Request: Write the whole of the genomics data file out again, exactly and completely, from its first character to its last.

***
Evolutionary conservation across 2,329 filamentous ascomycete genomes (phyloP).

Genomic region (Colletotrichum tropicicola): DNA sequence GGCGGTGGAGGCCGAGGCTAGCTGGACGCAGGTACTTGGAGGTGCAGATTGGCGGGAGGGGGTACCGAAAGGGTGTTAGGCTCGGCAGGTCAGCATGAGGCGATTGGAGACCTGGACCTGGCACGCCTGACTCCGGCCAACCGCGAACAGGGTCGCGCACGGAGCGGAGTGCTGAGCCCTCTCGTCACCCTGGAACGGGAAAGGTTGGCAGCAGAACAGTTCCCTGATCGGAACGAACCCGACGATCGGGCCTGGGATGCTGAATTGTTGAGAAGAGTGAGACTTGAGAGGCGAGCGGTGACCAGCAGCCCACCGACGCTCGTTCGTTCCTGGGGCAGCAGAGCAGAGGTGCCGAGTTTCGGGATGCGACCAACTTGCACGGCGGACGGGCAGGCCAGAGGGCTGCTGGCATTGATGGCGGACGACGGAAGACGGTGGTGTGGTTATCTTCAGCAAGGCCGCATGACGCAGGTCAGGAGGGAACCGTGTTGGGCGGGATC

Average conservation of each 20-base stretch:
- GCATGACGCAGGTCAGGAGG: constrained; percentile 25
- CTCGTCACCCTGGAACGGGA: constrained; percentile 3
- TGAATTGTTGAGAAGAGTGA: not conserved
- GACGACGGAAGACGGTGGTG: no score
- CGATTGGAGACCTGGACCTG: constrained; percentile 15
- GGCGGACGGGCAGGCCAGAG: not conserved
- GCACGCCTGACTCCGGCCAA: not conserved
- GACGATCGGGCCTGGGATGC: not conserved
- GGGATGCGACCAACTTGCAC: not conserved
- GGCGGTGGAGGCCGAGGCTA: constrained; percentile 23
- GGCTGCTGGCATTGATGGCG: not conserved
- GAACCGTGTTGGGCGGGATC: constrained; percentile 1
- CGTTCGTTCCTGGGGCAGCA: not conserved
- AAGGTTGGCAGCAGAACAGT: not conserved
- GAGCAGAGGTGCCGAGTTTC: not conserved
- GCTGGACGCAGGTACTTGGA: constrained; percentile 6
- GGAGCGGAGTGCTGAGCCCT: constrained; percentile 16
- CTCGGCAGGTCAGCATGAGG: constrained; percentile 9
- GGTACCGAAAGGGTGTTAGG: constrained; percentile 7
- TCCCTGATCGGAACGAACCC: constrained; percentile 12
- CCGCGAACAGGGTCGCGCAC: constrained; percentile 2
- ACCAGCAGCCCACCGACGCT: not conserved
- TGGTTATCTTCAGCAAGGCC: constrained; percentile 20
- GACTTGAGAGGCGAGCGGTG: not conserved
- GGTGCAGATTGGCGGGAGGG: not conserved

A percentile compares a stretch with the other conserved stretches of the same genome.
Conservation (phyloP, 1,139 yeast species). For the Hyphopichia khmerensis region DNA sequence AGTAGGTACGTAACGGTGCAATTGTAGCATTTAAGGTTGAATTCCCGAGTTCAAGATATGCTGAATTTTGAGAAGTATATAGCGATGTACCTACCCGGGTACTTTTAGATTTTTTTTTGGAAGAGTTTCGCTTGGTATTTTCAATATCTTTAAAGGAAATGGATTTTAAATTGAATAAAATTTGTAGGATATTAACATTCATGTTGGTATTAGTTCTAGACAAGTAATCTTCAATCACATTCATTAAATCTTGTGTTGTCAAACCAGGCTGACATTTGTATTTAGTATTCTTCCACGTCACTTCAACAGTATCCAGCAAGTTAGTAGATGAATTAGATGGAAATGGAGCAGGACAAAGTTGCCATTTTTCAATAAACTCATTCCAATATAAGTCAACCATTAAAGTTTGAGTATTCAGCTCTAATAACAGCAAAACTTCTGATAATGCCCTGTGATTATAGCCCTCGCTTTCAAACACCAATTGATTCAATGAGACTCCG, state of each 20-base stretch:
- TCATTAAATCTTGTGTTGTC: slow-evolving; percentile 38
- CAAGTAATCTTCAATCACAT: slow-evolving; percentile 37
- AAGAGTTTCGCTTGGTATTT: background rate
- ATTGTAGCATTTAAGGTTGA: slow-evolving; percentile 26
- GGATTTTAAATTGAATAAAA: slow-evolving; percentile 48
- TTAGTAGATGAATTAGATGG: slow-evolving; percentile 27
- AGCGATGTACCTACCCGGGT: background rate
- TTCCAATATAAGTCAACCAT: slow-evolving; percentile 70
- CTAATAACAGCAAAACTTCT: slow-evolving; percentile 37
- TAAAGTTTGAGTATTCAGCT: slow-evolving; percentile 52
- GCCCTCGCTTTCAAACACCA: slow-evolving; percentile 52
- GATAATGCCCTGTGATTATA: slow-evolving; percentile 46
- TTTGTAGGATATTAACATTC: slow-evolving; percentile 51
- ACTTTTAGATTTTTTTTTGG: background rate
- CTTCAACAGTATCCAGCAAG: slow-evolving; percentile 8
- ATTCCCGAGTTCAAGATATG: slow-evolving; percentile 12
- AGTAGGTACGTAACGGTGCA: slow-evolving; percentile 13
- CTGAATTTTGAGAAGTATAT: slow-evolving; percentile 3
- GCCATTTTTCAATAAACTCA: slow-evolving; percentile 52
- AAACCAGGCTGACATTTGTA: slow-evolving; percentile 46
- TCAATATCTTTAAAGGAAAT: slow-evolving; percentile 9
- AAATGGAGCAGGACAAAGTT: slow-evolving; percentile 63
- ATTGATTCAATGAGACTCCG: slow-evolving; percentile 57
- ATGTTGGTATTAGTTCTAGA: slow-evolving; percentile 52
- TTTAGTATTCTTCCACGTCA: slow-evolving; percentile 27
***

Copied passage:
Evolutionary conservation across 2,329 filamentous ascomycete genomes (phyloP).

Genomic region (Colletotrichum tropicicola): DNA sequence GGCGGTGGAGGCCGAGGCTAGCTGGACGCAGGTACTTGGAGGTGCAGATTGGCGGGAGGGGGTACCGAAAGGGTGTTAGGCTCGGCAGGTCAGCATGAGGCGATTGGAGACCTGGACCTGGCACGCCTGACTCCGGCCAACCGCGAACAGGGTCGCGCACGGAGCGGAGTGCTGAGCCCTCTCGTCACCCTGGAACGGGAAAGGTTGGCAGCAGAACAGTTCCCTGATCGGAACGAACCCGACGATCGGGCCTGGGATGCTGAATTGTTGAGAAGAGTGAGACTTGAGAGGCGAGCGGTGACCAGCAGCCCACCGACGCTCGTTCGTTCCTGGGGCAGCAGAGCAGAGGTGCCGAGTTTCGGGATGCGACCAACTTGCACGGCGGACGGGCAGGCCAGAGGGCTGCTGGCATTGATGGCGGACGACGGAAGACGGTGGTGTGGTTATCTTCAGCAAGGCCGCATGACGCAGGTCAGGAGGGAACCGTGTTGGGCGGGATC

Average conservation of each 20-base stretch:
- GCATGACGCAGGTCAGGAGG: constrained; percentile 25
- CTCGTCACCCTGGAACGGGA: constrained; percentile 3
- TGAATTGTTGAGAAGAGTGA: not conserved
- GACGACGGAAGACGGTGGTG: no score
- CGATTGGAGACCTGGACCTG: constrained; percentile 15
- GGCGGACGGGCAGGCCAGAG: not conserved
- GCACGCCTGACTCCGGCCAA: not conserved
- GACGATCGGGCCTGGGATGC: not conserved
- GGGATGCGACCAACTTGCAC: not conserved
- GGCGGTGGAGGCCGAGGCTA: constrained; percentile 23
- GGCTGCTGGCATTGATGGCG: not conserved
- GAACCGTGTTGGGCGGGATC: constrained; percentile 1
- CGTTCGTTCCTGGGGCAGCA: not conserved
- AAGGTTGGCAGCAGAACAGT: not conserved
- GAGCAGAGGTGCCGAGTTTC: not conserved
- GCTGGACGCAGGTACTTGGA: constrained; percentile 6
- GGAGCGGAGTGCTGAGCCCT: constrained; percentile 16
- CTCGGCAGGTCAGCATGAGG: constrained; percentile 9
- GGTACCGAAAGGGTGTTAGG: constrained; percentile 7
- TCCCTGATCGGAACGAACCC: constrained; percentile 12
- CCGCGAACAGGGTCGCGCAC: constrained; percentile 2
- ACCAGCAGCCCACCGACGCT: not conserved
- TGGTTATCTTCAGCAAGGCC: constrained; percentile 20
- GACTTGAGAGGCGAGCGGTG: not conserved
- GGTGCAGATTGGCGGGAGGG: not conserved

A percentile compares a stretch with the other conserved stretches of the same genome.
Conservation (phyloP, 1,139 yeast species). For the Hyphopichia khmerensis region DNA sequence AGTAGGTACGTAACGGTGCAATTGTAGCATTTAAGGTTGAATTCCCGAGTTCAAGATATGCTGAATTTTGAGAAGTATATAGCGATGTACCTACCCGGGTACTTTTAGATTTTTTTTTGGAAGAGTTTCGCTTGGTATTTTCAATATCTTTAAAGGAAATGGATTTTAAATTGAATAAAATTTGTAGGATATTAACATTCATGTTGGTATTAGTTCTAGACAAGTAATCTTCAATCACATTCATTAAATCTTGTGTTGTCAAACCAGGCTGACATTTGTATTTAGTATTCTTCCACGTCACTTCAACAGTATCCAGCAAGTTAGTAGATGAATTAGATGGAAATGGAGCAGGACAAAGTTGCCATTTTTCAATAAACTCATTCCAATATAAGTCAACCATTAAAGTTTGAGTATTCAGCTCTAATAACAGCAAAACTTCTGATAATGCCCTGTGATTATAGCCCTCGCTTTCAAACACCAATTGATTCAATGAGACTCCG, state of each 20-base stretch:
- TCATTAAATCTTGTGTTGTC: slow-evolving; percentile 38
- CAAGTAATCTTCAATCACAT: slow-evolving; percentile 37
- AAGAGTTTCGCTTGGTATTT: background rate
- ATTGTAGCATTTAAGGTTGA: slow-evolving; percentile 26
- GGATTTTAAATTGAATAAAA: slow-evolving; percentile 48
- TTAGTAGATGAATTAGATGG: slow-evolving; percentile 27
- AGCGATGTACCTACCCGGGT: background rate
- TTCCAATATAAGTCAACCAT: slow-evolving; percentile 70
- CTAATAACAGCAAAACTTCT: slow-evolving; percentile 37
- TAAAGTTTGAGTATTCAGCT: slow-evolving; percentile 52
- GCCCTCGCTTTCAAACACCA: slow-evolving; percentile 52
- GATAATGCCCTGTGATTATA: slow-evolving; percentile 46
- TTTGTAGGATATTAACATTC: slow-evolving; percentile 51
- ACTTTTAGATTTTTTTTTGG: background rate
- CTTCAACAGTATCCAGCAAG: slow-evolving; percentile 8
- ATTCCCGAGTTCAAGATATG: slow-evolving; percentile 12
- AGTAGGTACGTAACGGTGCA: slow-evolving; percentile 13
- CTGAATTTTGAGAAGTATAT: slow-evolving; percentile 3
- GCCATTTTTCAATAAACTCA: slow-evolving; percentile 52
- AAACCAGGCTGACATTTGTA: slow-evolving; percentile 46
- TCAATATCTTTAAAGGAAAT: slow-evolving; percentile 9
- AAATGGAGCAGGACAAAGTT: slow-evolving; percentile 63
- ATTGATTCAATGAGACTCCG: slow-evolving; percentile 57
- ATGTTGGTATTAGTTCTAGA: slow-evolving; percentile 52
- TTTAGTATTCTTCCACGTCA: slow-evolving; percentile 27